Of the 4,700-odd urban local bodies (ULBs) across India, only some 2,500 have notified the ban on single use plastic (SUP) from July 1, prompting the Ministry of Housing & Urban Affairs (MoHUA) to ask them to phase out SUP and contribute to the overarching clean and green mandate.
A total of 2,591 out of 4,704 ULBs have already reported notification of SUP ban as per the directions of Central Pollution Control Board (CPCB) and the Ministry of Environment, Forest & Climate Change (MoEF&CC), therefore, the states / UTs will need to ensure that the remaining 2,100-plus ULBs notify the same by June 30, the Ministry said on Saturday on the eve of World Environment Day.
Under the Swachh Bharat Mission – Urban 2.0, plastic waste management, including elimination of SUP, is a crucial area of focus.
The Ministry has also issued a detailed advisory to the states and UTs wherein it appeals to take up a range of activities including large scale cleaning and plogging drives, with special emphasis on plastic waste collection, as well as large scale tree plantation drives, with participation of all citizens.
As per the Plastic Waste Management (Amended) Rules, 2021, the manufacture, import, stocking, distribution, sale and use of carry bags made of virgin or recycled plastic less than 75 microns (i.e. 0.075 mm in thickness) has been banned with effect from September 30, 2021 as opposed 50 microns recommended earlier under PWM Rules, 2016.
In accordance with the PWM (Amended) Rules, 2021, a range of complementary initiatives will also be taken up to strengthen enforcement. ULBs will need to identify SUP-alternatives (such as cloth/jute/plastic bags, degradable cutleries, etc.) readily available in the market and create awareness about such alternatives among citizens.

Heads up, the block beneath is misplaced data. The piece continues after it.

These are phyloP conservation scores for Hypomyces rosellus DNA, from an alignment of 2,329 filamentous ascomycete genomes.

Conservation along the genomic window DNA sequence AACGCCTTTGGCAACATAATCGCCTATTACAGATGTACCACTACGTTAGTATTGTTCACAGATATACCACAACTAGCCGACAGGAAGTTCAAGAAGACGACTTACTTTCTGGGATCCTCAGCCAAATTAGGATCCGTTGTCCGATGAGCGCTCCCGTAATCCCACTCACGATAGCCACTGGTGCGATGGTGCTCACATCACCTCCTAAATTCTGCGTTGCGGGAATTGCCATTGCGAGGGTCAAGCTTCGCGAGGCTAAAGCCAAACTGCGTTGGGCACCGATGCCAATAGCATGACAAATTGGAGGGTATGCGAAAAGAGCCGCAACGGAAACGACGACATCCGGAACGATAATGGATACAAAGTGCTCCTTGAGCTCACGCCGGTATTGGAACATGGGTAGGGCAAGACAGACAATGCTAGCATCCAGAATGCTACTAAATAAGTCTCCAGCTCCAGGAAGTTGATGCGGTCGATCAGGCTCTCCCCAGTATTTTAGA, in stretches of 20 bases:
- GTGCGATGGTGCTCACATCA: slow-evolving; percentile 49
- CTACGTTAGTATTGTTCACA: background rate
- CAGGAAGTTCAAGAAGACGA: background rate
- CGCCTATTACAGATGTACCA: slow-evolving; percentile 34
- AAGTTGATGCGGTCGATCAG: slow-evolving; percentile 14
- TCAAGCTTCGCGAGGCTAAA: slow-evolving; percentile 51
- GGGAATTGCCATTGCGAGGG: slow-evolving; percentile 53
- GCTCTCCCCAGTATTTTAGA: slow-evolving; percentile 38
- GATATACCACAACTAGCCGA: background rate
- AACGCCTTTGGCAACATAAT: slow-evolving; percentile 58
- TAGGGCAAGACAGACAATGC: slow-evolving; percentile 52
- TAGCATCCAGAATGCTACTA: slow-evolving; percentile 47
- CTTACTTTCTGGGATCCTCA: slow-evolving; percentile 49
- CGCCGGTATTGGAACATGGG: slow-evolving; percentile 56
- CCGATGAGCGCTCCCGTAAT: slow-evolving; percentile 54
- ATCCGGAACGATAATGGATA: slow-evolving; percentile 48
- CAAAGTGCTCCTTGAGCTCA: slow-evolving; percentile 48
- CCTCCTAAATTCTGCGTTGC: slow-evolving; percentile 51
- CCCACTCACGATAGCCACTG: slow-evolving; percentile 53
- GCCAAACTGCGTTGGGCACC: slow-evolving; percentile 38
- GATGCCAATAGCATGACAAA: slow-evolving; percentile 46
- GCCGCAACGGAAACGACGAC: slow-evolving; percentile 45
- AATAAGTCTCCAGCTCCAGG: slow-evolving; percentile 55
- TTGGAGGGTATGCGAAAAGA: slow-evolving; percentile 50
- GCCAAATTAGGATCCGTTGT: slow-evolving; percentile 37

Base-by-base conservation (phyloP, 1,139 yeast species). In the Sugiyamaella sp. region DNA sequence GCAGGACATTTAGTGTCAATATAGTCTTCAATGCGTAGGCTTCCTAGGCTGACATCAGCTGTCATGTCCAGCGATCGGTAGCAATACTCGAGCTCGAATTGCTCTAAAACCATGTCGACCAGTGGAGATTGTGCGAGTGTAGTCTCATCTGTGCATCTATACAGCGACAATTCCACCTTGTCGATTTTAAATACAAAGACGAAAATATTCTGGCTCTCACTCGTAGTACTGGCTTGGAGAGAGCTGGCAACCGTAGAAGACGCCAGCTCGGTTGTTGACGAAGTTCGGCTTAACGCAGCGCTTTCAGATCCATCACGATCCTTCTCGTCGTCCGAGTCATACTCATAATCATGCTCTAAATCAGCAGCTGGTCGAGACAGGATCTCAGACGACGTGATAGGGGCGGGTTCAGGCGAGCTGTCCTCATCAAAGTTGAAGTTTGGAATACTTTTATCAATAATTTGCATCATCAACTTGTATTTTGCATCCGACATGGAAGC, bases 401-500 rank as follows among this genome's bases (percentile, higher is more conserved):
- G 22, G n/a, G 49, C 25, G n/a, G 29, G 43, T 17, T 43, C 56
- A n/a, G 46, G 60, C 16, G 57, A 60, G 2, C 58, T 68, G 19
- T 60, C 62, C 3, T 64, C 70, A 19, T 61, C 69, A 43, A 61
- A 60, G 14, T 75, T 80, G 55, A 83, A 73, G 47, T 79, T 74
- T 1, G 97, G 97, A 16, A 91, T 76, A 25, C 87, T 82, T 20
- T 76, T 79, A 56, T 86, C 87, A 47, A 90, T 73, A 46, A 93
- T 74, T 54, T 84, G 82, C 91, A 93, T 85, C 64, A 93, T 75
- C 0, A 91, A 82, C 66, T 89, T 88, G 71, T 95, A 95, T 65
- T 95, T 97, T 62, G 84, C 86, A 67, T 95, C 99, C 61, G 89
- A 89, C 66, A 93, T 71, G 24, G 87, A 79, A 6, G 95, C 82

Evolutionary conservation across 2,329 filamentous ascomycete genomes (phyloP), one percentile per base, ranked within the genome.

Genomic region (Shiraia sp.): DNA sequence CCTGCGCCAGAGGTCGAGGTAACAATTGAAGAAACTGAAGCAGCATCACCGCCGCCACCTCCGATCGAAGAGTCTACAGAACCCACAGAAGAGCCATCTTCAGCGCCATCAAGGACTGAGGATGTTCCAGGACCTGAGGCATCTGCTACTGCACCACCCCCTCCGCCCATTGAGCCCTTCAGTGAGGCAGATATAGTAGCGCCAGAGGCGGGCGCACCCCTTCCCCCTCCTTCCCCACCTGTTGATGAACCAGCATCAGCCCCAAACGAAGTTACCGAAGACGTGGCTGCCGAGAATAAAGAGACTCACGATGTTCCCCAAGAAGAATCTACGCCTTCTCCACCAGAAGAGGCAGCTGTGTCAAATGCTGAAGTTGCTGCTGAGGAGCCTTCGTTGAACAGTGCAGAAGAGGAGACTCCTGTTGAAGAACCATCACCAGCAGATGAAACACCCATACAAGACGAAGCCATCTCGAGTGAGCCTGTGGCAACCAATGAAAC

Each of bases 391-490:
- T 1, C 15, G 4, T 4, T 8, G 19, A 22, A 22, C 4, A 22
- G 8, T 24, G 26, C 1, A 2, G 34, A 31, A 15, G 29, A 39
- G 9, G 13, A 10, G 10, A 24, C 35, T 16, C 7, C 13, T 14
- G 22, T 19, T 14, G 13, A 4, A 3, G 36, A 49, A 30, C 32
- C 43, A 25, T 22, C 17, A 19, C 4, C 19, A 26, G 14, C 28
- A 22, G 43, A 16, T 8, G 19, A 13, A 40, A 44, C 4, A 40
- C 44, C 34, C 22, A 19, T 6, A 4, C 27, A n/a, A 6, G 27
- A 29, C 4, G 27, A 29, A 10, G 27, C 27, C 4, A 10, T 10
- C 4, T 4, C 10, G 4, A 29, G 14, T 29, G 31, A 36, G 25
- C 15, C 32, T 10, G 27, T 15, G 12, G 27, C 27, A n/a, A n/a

Corporate entities, dealing with bottled drinks may be requested to set up Bottle Banks (where users can get paid for dropping off PET bottles), and also set up subsidized reusable plastic bottle booths at different locations, as part of their Extended Producers’ Responsibility (EPR) mandates.
Alongside, ULBs may establish Thaila (bag) / Bartan (Utensils) kiosks or bhandars to provide citizens with alternatives to SUP, especially for use in public meetings and festivals, thereby helping to reduce SUP consumption. These initiatives may be strengthened through ‘Swachhata Raths’ to be deployed in all public places, markets, and other high footfall areas to spread awareness against use of SUP and for availing SUP-alternatives.
Most importantly, the advisory stresses on large scale people participation, where all citizen categories – elected representatives such as Mayors and ward councillors, voluntary organisations, local NGOs, Residents’ Welfare Associations, market associations, self-help groups, students and youth groups etc, are to be identified and engaged with, to carry forward the message of SUP ban and enforcement.
ULBs may also encourage citizens to take pledges to not litter plastic and prevent plastics getting into landfills, along with reward campaigns to publicise good disposal behaviour in media or social networks to encourage others to stop SUP usage.